Supporters of boosting California's film and TV production tax credit are grappling with how to convince lawmakers in Sacramento to expand the program.
Los Angeles Councilman Felipe Fuentes, a key champion of the tax incentives when he was an assemblyman in Sacramento, said at a Beverly Hills Bar Assn. event on Wednesday that in Sacramento "there is a real dislike among Democrats for tax credits, except this one."
FBI staged a sting on state Sen. Ron Calderon, in which undercover agents posed as film producers pushing Calderon to expand the tax credit program in exchange for gifts for his family members. Calderon has been stripped of his committee assignments, as well as his spot on the California Film Commission.
Supporters of tax credits note that the investigation did not question the integrity of the program itself. But Fuentes said that it nevertheless will be a "hurdle we are going to have to deal with. I'm not sure how we do that."
An entertainment industry coalition is organizing to make a legislative push in Sacramento, with the goal of renewing and expanding the program next year. With overwhelming support, lawmakers have twice renewed the program since it was establishing in 2009, but "it is not as much the individual leaders as it is the policy staff" that is skeptical of the tax credits, Fuentes said. The worry is that those staffers are pointing to the Calderon investigation and connecting it to the incentive program, even if advocates point out that the two are unrelated, he said.
He added that the challenge is to convey the message that the incentives have returned money to the state -- between 3% and 8% -- and that it has been "a tremendous asset in terms of stabilizing the economy."
Another problem is that in the tax incentive is seen in Sacramento as "L.A.-centric." "We really have to convey a story here that is one of statewide significance," he said.
Also on the panel was Amy Lemisch, executive director of the California Film Commission, who noted that areas in the state outside of the L.A. region have seen a particular drop in production over the past decade, with other states offering more generous incentives for producers to trek to their borders.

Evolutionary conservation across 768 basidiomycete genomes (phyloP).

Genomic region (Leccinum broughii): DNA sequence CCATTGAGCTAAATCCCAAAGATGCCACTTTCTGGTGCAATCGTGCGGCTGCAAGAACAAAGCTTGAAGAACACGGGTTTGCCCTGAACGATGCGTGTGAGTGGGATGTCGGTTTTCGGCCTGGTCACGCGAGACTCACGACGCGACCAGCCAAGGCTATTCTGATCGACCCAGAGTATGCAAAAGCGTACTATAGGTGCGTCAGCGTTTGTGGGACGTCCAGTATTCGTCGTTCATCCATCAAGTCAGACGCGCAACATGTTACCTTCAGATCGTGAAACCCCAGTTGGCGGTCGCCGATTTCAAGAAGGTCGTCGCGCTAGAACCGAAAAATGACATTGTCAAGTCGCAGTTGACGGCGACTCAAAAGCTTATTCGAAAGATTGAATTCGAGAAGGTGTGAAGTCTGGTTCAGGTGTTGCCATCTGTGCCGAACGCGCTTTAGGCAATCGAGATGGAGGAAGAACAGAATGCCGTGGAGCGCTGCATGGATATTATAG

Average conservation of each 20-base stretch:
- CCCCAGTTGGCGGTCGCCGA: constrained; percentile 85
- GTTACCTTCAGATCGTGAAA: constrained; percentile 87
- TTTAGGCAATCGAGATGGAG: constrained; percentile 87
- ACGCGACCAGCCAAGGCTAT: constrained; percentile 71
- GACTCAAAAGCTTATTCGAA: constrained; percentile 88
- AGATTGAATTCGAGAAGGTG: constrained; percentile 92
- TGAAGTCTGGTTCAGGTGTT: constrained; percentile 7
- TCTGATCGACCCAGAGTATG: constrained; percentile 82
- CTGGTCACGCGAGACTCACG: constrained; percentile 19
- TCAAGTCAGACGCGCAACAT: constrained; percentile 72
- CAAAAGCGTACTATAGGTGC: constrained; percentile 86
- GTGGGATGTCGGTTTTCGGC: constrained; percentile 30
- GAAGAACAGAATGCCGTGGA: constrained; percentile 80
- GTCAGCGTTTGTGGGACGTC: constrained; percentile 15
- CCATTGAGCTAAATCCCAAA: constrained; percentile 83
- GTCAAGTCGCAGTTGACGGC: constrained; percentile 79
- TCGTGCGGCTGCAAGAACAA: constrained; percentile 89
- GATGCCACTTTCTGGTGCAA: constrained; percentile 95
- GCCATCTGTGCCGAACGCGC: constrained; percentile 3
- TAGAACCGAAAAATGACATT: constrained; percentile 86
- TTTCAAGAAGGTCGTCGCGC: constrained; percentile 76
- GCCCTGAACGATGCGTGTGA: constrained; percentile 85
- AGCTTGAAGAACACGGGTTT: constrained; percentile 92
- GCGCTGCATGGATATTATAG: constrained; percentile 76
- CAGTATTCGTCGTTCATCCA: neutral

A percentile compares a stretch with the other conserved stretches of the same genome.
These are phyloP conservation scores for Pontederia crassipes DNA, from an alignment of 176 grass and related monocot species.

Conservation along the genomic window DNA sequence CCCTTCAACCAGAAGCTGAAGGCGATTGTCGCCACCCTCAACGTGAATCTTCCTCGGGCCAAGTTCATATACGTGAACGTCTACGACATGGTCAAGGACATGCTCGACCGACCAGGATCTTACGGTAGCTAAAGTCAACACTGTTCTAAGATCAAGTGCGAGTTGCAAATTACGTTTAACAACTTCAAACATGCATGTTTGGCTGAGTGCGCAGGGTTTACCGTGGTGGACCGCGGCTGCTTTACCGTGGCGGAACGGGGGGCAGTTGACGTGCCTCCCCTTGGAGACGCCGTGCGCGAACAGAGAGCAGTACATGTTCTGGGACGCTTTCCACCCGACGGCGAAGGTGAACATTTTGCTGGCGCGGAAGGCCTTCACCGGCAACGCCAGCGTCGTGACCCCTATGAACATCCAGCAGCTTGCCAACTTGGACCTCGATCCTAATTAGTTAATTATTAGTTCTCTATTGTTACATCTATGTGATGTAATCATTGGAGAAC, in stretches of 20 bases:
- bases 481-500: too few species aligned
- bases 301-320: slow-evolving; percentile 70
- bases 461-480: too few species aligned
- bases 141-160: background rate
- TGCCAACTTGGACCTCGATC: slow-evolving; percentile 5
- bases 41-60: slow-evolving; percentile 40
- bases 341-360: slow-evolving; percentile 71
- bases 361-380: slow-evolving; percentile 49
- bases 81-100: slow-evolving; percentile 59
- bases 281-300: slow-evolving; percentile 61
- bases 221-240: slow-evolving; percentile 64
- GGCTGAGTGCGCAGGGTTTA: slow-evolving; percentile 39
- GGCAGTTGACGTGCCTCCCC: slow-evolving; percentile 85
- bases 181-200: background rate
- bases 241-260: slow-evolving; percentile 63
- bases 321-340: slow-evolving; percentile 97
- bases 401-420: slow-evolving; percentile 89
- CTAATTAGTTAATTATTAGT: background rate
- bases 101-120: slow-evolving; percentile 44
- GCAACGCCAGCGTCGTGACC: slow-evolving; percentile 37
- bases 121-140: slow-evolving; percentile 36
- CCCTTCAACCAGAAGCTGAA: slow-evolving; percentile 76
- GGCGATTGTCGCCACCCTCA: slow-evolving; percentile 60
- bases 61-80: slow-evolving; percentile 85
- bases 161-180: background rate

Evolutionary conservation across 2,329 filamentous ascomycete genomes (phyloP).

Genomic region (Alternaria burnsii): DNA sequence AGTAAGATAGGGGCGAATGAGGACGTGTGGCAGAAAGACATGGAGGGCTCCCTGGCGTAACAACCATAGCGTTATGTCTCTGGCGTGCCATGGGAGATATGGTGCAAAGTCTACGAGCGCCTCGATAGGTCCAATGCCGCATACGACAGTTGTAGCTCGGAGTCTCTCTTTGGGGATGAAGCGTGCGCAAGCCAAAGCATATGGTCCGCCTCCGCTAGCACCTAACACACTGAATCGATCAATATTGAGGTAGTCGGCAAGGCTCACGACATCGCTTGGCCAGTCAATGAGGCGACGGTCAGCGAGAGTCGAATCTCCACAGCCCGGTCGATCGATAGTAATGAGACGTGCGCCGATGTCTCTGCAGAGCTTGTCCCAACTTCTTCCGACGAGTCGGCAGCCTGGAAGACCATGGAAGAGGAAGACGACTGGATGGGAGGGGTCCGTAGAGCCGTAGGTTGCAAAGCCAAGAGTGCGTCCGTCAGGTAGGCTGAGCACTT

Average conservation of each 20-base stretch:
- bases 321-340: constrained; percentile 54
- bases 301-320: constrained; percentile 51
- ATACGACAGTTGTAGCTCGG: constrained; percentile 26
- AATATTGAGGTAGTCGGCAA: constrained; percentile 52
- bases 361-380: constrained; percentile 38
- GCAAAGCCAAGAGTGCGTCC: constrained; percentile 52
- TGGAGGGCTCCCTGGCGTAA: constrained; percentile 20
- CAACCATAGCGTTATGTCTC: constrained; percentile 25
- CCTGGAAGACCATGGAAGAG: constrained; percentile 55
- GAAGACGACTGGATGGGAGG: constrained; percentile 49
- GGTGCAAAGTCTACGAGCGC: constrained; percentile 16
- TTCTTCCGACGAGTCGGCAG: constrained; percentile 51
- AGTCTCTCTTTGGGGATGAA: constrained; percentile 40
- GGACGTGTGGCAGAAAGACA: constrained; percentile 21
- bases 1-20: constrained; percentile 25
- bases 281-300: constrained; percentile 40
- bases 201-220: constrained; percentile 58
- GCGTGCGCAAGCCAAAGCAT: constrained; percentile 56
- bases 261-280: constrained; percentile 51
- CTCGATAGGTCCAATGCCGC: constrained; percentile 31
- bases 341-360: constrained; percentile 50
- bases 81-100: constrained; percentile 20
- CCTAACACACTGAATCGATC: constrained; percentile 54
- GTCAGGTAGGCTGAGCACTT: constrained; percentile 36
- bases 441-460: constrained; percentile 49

Asked about the outlook for expanding the program, Lemisch said, "I'm not sure. I'm really not. It's a tough road ahead in terms of 2014 legislation and I'd rather not speculate."
Also on the panel was Marco Cordova, vice president of EP Financial Solutions at payroll firm Entertainment Partners, and it was moderated by Dama Claire, production executive at Incentives Office at Ease.
Cordova noted states that have recently upped the ante include New Mexico, which boosted credits for certain TV series after the success of "Breaking Bad," which shot in Albuquerque; and an incentive being offered in Alaska. He also noted that Nevada is preparing to offer a 19% incentive starting next year, a potential challenge for California next door.
But Cordova also noted that other states also grapple with the uncertainty that can come with tax credit programs, subject to the whims of lawmakers. North Carolina, which has established a production base, has a program that expires at the end of next year. New Jersey's program suffered when Gov. Chris Christie pulled an incentive going to MTV's "Jersey Shore," and Texas Gov. Rick Perry exercised a clause allowing removal of the incentive for negative depictions of the Lone Star state when he pulled an incentive given to "Machete."
Although the push will be to expand incentives in California to better compete with other states,
Advocates of Tax Credits Talk of Hurdles to Expanding California's Incentive Program
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